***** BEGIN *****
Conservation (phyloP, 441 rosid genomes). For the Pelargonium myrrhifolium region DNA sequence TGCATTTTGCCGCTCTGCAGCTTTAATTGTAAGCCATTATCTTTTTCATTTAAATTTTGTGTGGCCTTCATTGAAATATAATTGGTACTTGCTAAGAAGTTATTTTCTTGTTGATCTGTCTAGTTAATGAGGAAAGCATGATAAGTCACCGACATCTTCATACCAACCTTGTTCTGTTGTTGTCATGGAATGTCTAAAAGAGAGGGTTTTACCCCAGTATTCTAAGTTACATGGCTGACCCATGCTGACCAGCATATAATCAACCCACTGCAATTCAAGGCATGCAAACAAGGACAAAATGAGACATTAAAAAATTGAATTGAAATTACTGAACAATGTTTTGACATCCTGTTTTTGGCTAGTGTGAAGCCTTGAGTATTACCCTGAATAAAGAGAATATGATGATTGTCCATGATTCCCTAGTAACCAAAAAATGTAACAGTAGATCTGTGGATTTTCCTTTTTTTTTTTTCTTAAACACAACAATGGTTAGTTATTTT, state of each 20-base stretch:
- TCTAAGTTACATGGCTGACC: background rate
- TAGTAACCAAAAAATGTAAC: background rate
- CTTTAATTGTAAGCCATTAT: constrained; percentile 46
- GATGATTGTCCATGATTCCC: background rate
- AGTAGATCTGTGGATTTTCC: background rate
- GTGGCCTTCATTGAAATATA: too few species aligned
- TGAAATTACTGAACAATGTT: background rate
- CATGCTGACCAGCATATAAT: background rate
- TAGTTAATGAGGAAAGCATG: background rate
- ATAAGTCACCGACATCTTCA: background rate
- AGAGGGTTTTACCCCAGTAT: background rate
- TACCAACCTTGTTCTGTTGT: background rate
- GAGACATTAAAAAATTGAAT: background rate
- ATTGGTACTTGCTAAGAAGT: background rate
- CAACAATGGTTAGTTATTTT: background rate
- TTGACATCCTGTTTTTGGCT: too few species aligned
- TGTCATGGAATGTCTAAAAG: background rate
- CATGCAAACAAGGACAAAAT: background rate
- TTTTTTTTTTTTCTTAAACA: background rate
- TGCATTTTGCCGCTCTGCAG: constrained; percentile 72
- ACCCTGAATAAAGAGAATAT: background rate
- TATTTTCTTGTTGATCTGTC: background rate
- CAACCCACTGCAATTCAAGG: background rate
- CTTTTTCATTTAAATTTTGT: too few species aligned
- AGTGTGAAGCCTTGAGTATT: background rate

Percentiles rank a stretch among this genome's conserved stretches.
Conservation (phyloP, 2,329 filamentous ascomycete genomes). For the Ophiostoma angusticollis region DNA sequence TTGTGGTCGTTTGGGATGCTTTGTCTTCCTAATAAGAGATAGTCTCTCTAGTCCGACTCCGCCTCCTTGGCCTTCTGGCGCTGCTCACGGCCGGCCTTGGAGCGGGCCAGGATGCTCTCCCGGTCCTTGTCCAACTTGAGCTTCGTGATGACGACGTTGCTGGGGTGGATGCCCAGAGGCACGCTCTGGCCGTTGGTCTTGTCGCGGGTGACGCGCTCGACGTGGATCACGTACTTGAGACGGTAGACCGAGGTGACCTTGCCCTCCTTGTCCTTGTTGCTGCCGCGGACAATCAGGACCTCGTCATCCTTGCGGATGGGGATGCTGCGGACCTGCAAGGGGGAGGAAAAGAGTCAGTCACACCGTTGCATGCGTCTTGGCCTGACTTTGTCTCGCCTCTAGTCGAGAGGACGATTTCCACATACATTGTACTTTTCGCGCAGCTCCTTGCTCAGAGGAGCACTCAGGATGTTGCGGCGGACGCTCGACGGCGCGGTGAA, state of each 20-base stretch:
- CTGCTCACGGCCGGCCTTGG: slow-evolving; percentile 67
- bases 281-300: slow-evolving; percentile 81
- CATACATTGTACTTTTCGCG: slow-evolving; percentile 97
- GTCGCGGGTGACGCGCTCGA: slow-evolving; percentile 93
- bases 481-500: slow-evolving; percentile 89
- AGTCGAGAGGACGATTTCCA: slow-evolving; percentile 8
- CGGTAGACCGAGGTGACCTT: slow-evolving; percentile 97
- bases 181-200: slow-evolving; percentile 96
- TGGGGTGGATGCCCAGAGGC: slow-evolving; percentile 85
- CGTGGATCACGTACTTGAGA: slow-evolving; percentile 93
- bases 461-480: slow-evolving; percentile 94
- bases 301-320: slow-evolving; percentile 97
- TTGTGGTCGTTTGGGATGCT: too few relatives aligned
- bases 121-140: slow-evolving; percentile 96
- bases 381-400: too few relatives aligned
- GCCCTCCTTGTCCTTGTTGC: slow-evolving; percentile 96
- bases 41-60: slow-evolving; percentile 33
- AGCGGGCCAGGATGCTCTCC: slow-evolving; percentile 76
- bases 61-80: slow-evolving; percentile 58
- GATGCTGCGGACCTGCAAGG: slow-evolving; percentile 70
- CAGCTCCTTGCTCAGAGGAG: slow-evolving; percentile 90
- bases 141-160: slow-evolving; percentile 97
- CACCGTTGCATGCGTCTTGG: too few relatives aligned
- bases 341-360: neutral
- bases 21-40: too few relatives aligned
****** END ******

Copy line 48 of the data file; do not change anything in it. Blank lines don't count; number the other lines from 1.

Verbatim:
- GATGCTGCGGACCTGCAAGG: slow-evolving; percentile 70